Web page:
You likely know this already, that the Egyptians used copper chisels on stone.

Having a guess at this, so apologies if I'm not correct with your issue,
but I wouldn't expect any chisel to hold up to 'abuse'
which to me sounds like what's happening, (if they are indeed sharp)

What I mean by abuse is sinking the bevel (full depth of it or close to it)
in something hard and not clear pine, without having somewhere for the waste to go.
So if cutting a mortise, starting out small chops until you have some sort of a hole made, and if chopping waste of a tenon or dovetail.
Have a look at the term 'tenting'
Basically it means not undercutting the work, but the opposite to stop the chisel sinking too deep in the work (which likely would make you cut well past your line anyway)
SAM_3724.JPG

SAM_3733.JPG

Or not starting out making deep chops vertically.
You will be able to chisel deeper if there is less force from the waste side of the bevel.

Tom
 
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SeaSteel

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Many thanks to you all for the great advice!!
I understand the need for sharpening technique and have invested in quite a good system with the finest stone at 8000 grit. I think I will on balance sharpen the old Stanley chisels to attempt redeem them so as to say. But I suspect my chiselling technique is less than optimal.
 

eribaMotters

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40 years ago I got a set of Stanley blue handle chisels and they have served me well. The 5001 Black Handle were the next level up, but obviously more expensive and out of my range. Over the years as they have worn shorter I'd thought about replacing them, but never got around to it.
About 10 years ago I ordered several sets of Kirschen/Two Cherries bevel edge chisels for school where I taught Technology. They looked a bit shiny and the varnished handles tacky, but they cut superbly and held there keen edge well, which is no mean achievement with teenagers.
If I was going to replace my Stanley I would search a set out with nicer handles and finish.

Colin
 

Cabinetman

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Many thanks to you all for the great advice!!
I understand the need for sharpening technique and have invested in quite a good system with the finest stone at 8000 grit. I think I will on balance sharpen the old Stanley chisels to attempt redeem them so as to say. But I suspect my chiselling technique is less than optimal.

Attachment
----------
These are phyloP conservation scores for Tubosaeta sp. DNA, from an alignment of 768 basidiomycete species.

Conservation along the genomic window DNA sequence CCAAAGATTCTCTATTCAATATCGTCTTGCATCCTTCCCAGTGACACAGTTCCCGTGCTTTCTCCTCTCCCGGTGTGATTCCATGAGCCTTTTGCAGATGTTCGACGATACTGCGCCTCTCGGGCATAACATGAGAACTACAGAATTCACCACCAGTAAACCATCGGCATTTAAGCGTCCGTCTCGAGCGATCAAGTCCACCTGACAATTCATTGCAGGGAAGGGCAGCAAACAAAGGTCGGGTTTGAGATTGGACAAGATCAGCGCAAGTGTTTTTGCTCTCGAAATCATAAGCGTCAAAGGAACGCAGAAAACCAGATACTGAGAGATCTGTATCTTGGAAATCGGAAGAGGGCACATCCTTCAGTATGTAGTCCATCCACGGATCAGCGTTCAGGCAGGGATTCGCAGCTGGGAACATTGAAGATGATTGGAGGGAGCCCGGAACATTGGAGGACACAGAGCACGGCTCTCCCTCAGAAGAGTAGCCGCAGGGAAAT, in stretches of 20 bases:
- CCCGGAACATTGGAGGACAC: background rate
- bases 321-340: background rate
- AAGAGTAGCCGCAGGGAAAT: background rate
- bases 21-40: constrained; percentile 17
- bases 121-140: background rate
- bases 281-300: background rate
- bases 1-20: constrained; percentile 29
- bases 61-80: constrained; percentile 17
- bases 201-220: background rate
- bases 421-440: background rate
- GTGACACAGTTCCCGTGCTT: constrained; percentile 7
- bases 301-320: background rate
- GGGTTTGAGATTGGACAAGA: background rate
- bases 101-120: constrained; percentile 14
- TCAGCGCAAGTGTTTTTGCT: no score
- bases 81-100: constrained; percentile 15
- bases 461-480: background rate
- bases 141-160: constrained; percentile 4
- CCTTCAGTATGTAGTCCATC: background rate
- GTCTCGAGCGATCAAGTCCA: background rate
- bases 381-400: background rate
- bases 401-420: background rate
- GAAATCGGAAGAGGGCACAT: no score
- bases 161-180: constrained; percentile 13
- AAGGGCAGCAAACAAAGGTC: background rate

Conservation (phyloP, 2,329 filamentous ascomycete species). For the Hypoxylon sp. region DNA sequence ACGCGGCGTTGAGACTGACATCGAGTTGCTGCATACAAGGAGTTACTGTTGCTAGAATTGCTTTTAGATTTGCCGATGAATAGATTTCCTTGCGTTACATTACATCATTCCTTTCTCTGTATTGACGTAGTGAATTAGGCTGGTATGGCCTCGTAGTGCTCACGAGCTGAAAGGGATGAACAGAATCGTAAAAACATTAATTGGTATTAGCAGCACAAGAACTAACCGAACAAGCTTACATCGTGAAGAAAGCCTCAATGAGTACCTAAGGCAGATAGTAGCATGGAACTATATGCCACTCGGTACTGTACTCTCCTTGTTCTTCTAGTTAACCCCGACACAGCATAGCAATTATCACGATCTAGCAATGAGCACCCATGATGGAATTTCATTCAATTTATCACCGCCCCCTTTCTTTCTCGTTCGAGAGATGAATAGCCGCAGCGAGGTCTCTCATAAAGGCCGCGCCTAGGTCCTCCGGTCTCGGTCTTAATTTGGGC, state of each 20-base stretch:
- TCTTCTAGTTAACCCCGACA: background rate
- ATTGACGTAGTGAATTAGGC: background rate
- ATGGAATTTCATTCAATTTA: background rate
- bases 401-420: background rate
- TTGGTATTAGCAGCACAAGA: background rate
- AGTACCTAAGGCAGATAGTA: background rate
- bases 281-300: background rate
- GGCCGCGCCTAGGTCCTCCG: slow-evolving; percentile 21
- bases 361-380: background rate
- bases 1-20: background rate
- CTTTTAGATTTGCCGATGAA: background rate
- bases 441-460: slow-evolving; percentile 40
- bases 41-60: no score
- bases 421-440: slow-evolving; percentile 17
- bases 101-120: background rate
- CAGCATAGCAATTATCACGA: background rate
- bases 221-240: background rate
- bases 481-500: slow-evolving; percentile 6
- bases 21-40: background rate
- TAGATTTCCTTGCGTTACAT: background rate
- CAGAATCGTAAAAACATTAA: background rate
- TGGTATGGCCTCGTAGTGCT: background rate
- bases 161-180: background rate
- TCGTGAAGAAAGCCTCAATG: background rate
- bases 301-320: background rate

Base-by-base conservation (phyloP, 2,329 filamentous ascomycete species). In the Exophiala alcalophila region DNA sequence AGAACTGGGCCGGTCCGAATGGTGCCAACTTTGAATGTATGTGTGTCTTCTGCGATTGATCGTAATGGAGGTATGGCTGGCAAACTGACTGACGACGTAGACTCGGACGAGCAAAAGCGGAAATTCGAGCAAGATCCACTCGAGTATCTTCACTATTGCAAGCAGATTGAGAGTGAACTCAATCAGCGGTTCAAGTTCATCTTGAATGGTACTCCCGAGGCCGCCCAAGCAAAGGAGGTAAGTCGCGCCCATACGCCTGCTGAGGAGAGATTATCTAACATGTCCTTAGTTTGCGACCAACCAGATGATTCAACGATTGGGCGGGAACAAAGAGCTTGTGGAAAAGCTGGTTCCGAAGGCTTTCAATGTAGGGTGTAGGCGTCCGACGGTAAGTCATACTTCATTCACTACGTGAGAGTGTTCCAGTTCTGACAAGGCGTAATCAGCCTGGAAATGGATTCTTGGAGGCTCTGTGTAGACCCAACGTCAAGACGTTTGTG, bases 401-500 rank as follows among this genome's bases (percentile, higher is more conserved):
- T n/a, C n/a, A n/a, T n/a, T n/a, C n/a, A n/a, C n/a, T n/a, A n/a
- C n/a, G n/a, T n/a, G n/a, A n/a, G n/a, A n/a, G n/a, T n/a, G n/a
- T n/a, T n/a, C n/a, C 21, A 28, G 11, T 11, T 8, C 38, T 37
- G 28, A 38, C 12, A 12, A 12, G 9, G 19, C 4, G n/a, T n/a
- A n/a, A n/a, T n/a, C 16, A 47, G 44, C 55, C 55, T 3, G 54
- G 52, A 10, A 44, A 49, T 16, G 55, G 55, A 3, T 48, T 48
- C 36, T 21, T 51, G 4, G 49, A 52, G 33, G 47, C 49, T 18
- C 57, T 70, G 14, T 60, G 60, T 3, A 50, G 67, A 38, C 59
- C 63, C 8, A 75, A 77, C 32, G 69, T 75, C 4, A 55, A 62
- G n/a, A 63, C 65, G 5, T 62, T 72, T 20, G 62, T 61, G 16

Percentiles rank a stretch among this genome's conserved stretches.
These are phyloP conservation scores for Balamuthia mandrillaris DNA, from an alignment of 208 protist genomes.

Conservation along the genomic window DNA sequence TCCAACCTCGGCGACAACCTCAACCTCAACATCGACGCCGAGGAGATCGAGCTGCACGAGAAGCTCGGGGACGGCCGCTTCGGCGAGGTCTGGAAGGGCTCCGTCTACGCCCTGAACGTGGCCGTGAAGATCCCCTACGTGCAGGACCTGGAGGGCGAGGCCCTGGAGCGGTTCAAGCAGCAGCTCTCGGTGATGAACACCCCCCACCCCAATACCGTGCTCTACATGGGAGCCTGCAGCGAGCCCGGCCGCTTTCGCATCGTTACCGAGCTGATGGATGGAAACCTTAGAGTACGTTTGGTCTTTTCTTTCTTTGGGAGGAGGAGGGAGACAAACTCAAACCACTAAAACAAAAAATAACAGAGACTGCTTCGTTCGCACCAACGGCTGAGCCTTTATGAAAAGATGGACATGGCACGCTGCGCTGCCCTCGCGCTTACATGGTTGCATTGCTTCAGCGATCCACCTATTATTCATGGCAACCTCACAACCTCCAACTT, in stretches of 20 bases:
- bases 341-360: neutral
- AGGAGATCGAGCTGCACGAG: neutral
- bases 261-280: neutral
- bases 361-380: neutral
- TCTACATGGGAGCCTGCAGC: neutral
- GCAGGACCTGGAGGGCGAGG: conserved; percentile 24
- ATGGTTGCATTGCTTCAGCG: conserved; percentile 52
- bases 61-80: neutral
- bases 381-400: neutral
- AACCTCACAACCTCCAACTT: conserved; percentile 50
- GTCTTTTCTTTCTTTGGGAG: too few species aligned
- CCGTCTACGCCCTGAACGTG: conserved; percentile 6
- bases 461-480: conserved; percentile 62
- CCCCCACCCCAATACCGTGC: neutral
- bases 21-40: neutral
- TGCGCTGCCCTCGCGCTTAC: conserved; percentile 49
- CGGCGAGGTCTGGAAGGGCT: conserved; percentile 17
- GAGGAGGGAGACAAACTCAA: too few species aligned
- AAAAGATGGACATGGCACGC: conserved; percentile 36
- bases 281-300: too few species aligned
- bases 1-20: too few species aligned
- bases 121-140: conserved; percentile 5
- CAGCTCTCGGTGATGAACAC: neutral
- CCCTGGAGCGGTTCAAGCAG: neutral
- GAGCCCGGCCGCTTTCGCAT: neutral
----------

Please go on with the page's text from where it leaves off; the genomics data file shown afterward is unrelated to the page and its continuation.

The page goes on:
I hesitated and thought about saying this as I know it will start off the old stupid debate, but I’m going to say it anyway. If you haven’t used that 8000 grit stone send it back, it might be of use if you want to look through a microscope at samples but for ordinary every day real woodworking even Smackies1000 grit stone is verging on being ott in my opinion.
I make furniture for a living and just use an ordinary two sided combination stone, I don’t even know what the grits are but I suspect the finest one isn’t even 600. I’m sure people have sharper tools than mine, but to what end? Mine are perfectly sharp enough for anything I want to do and remember I use them all day.
Obsessively buying kit and spending half your time fussing is a waste of time and money IMO. Ian
 

smackie

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I make furniture for a living and just use an ordinary two sided combination stone
Hah! Yeah, I use a 400/1000 two sided diamond combo stone (from Axminster) and that has sharpened an awful lot of edges. i think the basic point is the one we’re all underlining - sharpen what you have, use it often, use it thoughtfully and then it’ll be clear if you really need something else.

Of course, I can’t move for tools right now but at least they’re sharp... :D
 

SeaSteel

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Hah! Yeah, I use a 400/1000 two sided diamond combo stone (from Axminster) and that has sharpened an awful lot of edges. i think the basic point is the one we’re all underlining - sharpen what you have, use it often, use it thoughtfully and then it’ll be clear if you really need something else.

Of course, I can’t move for tools right now but at least they’re sharp... :D